The Masonry, a multi-family house in Korea, seeks a playful game of “scale” in two aspects, the building itself and bricks in its façade. The site sits at the corner, facing its long-north and short-east sides to the roads. Due to the town planning, the entrance and the long side of house need to be facing South. It makes a contradictory condition of pitched roof direction and the main face of the house. Referring Robert Venturi’s House the gable is placed along with a long side of the site towards South. Intentionally treating the gable in opposite position against typical pitched roof shape for structural and economic efficiency the Masonry tricks its scale until visitors enter the house. We were asked to design a house for two families but the house would avoid the appearance of two town houses. Diagonally stacked two kinds of bricks (100mm x 200mm) and cement blocks (200mm x 400mm) creates a singular masonry façade but also nuanced two units of program in a single mass.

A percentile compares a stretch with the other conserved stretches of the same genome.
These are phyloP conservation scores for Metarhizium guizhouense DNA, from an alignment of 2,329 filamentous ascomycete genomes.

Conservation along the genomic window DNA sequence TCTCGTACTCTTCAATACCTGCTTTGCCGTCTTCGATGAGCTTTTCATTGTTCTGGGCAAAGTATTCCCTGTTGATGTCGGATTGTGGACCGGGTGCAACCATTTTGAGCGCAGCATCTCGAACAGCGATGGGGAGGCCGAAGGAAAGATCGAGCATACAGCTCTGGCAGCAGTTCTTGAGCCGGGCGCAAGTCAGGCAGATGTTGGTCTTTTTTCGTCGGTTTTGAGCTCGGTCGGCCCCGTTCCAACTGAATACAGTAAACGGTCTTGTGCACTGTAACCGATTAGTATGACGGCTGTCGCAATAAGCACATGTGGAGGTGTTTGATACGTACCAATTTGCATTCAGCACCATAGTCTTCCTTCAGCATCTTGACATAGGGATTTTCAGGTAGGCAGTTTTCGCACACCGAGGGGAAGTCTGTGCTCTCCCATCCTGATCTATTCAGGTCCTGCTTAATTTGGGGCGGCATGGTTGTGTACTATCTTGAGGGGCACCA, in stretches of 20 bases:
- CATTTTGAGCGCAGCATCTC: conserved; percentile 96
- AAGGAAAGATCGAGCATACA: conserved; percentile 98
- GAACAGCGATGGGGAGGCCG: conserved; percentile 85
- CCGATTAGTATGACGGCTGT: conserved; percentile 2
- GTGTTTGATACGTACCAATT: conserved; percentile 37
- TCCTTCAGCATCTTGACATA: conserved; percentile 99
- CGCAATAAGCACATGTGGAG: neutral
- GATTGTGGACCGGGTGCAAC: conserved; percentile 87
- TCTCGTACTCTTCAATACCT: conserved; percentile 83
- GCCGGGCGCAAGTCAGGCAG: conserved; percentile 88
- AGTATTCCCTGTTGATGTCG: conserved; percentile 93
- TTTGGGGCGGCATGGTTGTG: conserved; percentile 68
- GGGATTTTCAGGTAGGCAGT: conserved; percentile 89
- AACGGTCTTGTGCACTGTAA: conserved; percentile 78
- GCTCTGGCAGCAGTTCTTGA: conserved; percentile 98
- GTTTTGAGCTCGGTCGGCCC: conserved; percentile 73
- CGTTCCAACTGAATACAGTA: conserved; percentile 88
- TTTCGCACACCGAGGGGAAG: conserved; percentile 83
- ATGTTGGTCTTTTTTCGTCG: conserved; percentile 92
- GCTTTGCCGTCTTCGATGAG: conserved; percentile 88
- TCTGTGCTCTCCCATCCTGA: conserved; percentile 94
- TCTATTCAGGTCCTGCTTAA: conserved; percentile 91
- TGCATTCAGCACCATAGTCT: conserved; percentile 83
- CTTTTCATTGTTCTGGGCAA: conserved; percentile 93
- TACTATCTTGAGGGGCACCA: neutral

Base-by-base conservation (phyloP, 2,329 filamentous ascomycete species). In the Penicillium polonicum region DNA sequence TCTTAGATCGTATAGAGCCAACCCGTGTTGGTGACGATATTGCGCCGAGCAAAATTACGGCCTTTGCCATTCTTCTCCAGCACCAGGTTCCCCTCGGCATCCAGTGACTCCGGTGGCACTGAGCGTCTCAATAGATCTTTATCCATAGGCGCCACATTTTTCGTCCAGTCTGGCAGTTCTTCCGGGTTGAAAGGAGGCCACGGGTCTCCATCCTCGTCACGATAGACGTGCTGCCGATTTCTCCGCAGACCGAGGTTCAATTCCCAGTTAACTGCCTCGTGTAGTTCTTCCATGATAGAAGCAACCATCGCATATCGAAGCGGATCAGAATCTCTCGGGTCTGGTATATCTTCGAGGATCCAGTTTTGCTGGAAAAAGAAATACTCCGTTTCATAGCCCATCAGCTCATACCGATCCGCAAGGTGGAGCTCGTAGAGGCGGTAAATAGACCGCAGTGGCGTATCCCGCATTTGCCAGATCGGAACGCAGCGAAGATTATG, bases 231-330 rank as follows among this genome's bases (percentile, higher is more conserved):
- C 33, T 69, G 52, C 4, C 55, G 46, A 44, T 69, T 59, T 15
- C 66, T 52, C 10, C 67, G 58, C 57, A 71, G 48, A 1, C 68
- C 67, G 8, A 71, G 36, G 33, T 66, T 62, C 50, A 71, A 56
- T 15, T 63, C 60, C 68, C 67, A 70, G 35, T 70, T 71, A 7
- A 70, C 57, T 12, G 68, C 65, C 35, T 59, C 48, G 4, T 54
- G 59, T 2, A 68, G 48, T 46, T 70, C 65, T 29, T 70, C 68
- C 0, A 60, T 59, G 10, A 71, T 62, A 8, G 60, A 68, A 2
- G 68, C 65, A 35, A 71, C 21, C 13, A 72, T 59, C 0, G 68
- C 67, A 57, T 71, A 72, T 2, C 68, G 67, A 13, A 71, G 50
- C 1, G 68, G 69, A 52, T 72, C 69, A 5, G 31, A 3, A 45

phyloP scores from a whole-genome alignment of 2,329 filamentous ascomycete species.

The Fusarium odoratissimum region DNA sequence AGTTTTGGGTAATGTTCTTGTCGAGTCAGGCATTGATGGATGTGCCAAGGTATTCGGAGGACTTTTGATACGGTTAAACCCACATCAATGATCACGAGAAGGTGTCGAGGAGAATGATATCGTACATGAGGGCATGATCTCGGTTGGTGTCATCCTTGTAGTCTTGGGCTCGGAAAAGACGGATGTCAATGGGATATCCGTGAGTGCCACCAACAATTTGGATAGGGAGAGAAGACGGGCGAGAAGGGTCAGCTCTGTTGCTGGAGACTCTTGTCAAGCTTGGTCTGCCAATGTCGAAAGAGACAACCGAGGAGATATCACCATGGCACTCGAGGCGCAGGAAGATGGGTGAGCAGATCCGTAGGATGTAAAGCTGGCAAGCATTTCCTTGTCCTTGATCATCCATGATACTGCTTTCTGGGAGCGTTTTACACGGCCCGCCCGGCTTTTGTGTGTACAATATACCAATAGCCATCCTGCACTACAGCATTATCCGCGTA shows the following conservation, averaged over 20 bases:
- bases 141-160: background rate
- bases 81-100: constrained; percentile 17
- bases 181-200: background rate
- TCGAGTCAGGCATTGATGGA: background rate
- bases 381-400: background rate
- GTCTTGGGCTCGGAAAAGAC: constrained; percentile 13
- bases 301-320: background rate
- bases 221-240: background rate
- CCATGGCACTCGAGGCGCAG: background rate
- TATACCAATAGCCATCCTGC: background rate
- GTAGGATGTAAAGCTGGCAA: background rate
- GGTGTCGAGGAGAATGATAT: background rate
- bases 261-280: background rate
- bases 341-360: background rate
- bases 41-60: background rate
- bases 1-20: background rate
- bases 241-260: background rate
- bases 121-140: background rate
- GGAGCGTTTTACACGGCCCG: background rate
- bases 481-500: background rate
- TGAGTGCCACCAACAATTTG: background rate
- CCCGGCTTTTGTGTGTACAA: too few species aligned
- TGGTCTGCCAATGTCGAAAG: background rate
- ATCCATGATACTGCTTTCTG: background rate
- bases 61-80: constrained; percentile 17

The house composed of two families, bisected East and West. The stairs run as a spine throughout two units. The stairs from the first floor to attic and connects living room, kitchen, libraries, rooms, bath rooms, terraces and attic studio. This climbing up provides dynamic spatial experiences and visual connections through landing and ceiling changes. Beyond the connection and function of the stairs, this circulation spine becomes a main structural core in the house. Double height ceiling spaces, terraces in the second floor and attic allow natural lighting and ventilation inside keeping controls heat and humidity through four seasons.

Originally published in Architect Magazine.